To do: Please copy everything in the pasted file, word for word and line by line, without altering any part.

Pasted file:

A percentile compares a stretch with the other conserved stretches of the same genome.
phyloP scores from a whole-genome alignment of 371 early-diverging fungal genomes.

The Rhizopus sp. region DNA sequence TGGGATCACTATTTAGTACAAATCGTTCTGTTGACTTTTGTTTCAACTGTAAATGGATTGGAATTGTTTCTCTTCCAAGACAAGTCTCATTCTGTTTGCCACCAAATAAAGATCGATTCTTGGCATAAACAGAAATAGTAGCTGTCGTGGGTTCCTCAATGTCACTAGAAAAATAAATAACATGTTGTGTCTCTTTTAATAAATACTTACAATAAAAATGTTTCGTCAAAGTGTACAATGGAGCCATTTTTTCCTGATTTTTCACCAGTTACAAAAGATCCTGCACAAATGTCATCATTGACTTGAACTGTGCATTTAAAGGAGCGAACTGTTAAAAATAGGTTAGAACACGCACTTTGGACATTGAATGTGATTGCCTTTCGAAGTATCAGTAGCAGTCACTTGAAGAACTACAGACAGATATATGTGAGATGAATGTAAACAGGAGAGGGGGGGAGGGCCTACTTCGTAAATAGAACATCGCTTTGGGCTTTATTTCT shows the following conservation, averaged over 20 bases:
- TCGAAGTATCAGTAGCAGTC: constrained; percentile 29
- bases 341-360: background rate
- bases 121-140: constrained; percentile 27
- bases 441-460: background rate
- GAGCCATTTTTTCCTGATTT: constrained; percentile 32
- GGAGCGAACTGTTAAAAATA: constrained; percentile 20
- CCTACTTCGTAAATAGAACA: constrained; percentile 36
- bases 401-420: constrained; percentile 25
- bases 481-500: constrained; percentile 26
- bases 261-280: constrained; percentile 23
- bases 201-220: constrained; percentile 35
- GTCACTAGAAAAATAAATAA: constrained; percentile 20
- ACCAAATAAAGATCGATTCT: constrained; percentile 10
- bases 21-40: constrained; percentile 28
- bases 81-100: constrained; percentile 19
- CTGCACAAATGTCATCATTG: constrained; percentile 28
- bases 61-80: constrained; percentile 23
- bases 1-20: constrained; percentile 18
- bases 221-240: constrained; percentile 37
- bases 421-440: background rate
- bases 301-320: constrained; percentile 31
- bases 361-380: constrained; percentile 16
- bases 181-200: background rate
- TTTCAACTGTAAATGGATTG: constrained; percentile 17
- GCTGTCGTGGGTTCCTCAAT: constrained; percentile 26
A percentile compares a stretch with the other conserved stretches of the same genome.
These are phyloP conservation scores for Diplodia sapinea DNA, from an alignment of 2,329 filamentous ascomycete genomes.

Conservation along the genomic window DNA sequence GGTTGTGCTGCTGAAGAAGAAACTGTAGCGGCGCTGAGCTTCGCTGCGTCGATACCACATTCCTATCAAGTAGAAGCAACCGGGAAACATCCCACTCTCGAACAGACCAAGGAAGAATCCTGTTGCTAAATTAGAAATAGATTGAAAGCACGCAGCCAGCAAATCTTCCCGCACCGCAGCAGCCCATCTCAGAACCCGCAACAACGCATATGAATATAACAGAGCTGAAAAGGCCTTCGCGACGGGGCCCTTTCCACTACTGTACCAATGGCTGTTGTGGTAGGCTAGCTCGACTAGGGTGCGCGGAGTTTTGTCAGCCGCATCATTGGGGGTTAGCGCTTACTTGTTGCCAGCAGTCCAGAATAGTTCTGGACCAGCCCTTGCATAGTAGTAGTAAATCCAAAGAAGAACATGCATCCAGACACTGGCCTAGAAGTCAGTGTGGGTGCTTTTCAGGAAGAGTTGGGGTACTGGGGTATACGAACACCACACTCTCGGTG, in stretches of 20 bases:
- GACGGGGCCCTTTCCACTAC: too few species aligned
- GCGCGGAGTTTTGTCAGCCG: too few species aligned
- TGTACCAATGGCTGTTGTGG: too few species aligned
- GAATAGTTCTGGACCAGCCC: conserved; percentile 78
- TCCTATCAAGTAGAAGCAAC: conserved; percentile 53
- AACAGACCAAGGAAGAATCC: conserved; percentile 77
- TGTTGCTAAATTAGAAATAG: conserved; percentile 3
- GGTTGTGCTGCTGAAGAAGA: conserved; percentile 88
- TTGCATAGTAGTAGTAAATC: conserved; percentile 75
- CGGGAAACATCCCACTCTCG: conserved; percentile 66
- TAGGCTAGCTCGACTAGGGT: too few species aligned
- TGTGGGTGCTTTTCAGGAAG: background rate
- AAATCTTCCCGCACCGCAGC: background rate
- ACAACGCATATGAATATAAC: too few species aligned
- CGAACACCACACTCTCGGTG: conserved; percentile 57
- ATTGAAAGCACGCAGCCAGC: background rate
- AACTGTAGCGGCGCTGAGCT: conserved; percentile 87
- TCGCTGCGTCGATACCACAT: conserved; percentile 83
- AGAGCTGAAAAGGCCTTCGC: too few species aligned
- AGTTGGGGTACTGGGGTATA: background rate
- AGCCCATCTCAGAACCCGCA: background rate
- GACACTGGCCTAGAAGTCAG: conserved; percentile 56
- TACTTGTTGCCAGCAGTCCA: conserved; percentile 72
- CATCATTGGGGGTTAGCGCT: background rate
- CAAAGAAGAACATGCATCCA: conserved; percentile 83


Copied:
A percentile compares a stretch with the other conserved stretches of the same genome.
phyloP scores from a whole-genome alignment of 371 early-diverging fungal genomes.

The Rhizopus sp. region DNA sequence TGGGATCACTATTTAGTACAAATCGTTCTGTTGACTTTTGTTTCAACTGTAAATGGATTGGAATTGTTTCTCTTCCAAGACAAGTCTCATTCTGTTTGCCACCAAATAAAGATCGATTCTTGGCATAAACAGAAATAGTAGCTGTCGTGGGTTCCTCAATGTCACTAGAAAAATAAATAACATGTTGTGTCTCTTTTAATAAATACTTACAATAAAAATGTTTCGTCAAAGTGTACAATGGAGCCATTTTTTCCTGATTTTTCACCAGTTACAAAAGATCCTGCACAAATGTCATCATTGACTTGAACTGTGCATTTAAAGGAGCGAACTGTTAAAAATAGGTTAGAACACGCACTTTGGACATTGAATGTGATTGCCTTTCGAAGTATCAGTAGCAGTCACTTGAAGAACTACAGACAGATATATGTGAGATGAATGTAAACAGGAGAGGGGGGGAGGGCCTACTTCGTAAATAGAACATCGCTTTGGGCTTTATTTCT shows the following conservation, averaged over 20 bases:
- TCGAAGTATCAGTAGCAGTC: constrained; percentile 29
- bases 341-360: background rate
- bases 121-140: constrained; percentile 27
- bases 441-460: background rate
- GAGCCATTTTTTCCTGATTT: constrained; percentile 32
- GGAGCGAACTGTTAAAAATA: constrained; percentile 20
- CCTACTTCGTAAATAGAACA: constrained; percentile 36
- bases 401-420: constrained; percentile 25
- bases 481-500: constrained; percentile 26
- bases 261-280: constrained; percentile 23
- bases 201-220: constrained; percentile 35
- GTCACTAGAAAAATAAATAA: constrained; percentile 20
- ACCAAATAAAGATCGATTCT: constrained; percentile 10
- bases 21-40: constrained; percentile 28
- bases 81-100: constrained; percentile 19
- CTGCACAAATGTCATCATTG: constrained; percentile 28
- bases 61-80: constrained; percentile 23
- bases 1-20: constrained; percentile 18
- bases 221-240: constrained; percentile 37
- bases 421-440: background rate
- bases 301-320: constrained; percentile 31
- bases 361-380: constrained; percentile 16
- bases 181-200: background rate
- TTTCAACTGTAAATGGATTG: constrained; percentile 17
- GCTGTCGTGGGTTCCTCAAT: constrained; percentile 26
A percentile compares a stretch with the other conserved stretches of the same genome.
These are phyloP conservation scores for Diplodia sapinea DNA, from an alignment of 2,329 filamentous ascomycete genomes.

Conservation along the genomic window DNA sequence GGTTGTGCTGCTGAAGAAGAAACTGTAGCGGCGCTGAGCTTCGCTGCGTCGATACCACATTCCTATCAAGTAGAAGCAACCGGGAAACATCCCACTCTCGAACAGACCAAGGAAGAATCCTGTTGCTAAATTAGAAATAGATTGAAAGCACGCAGCCAGCAAATCTTCCCGCACCGCAGCAGCCCATCTCAGAACCCGCAACAACGCATATGAATATAACAGAGCTGAAAAGGCCTTCGCGACGGGGCCCTTTCCACTACTGTACCAATGGCTGTTGTGGTAGGCTAGCTCGACTAGGGTGCGCGGAGTTTTGTCAGCCGCATCATTGGGGGTTAGCGCTTACTTGTTGCCAGCAGTCCAGAATAGTTCTGGACCAGCCCTTGCATAGTAGTAGTAAATCCAAAGAAGAACATGCATCCAGACACTGGCCTAGAAGTCAGTGTGGGTGCTTTTCAGGAAGAGTTGGGGTACTGGGGTATACGAACACCACACTCTCGGTG, in stretches of 20 bases:
- GACGGGGCCCTTTCCACTAC: too few species aligned
- GCGCGGAGTTTTGTCAGCCG: too few species aligned
- TGTACCAATGGCTGTTGTGG: too few species aligned
- GAATAGTTCTGGACCAGCCC: conserved; percentile 78
- TCCTATCAAGTAGAAGCAAC: conserved; percentile 53
- AACAGACCAAGGAAGAATCC: conserved; percentile 77
- TGTTGCTAAATTAGAAATAG: conserved; percentile 3
- GGTTGTGCTGCTGAAGAAGA: conserved; percentile 88
- TTGCATAGTAGTAGTAAATC: conserved; percentile 75
- CGGGAAACATCCCACTCTCG: conserved; percentile 66
- TAGGCTAGCTCGACTAGGGT: too few species aligned
- TGTGGGTGCTTTTCAGGAAG: background rate
- AAATCTTCCCGCACCGCAGC: background rate
- ACAACGCATATGAATATAAC: too few species aligned
- CGAACACCACACTCTCGGTG: conserved; percentile 57
- ATTGAAAGCACGCAGCCAGC: background rate
- AACTGTAGCGGCGCTGAGCT: conserved; percentile 87
- TCGCTGCGTCGATACCACAT: conserved; percentile 83
- AGAGCTGAAAAGGCCTTCGC: too few species aligned
- AGTTGGGGTACTGGGGTATA: background rate
- AGCCCATCTCAGAACCCGCA: background rate
- GACACTGGCCTAGAAGTCAG: conserved; percentile 56
- TACTTGTTGCCAGCAGTCCA: conserved; percentile 72
- CATCATTGGGGGTTAGCGCT: background rate
- CAAAGAAGAACATGCATCCA: conserved; percentile 83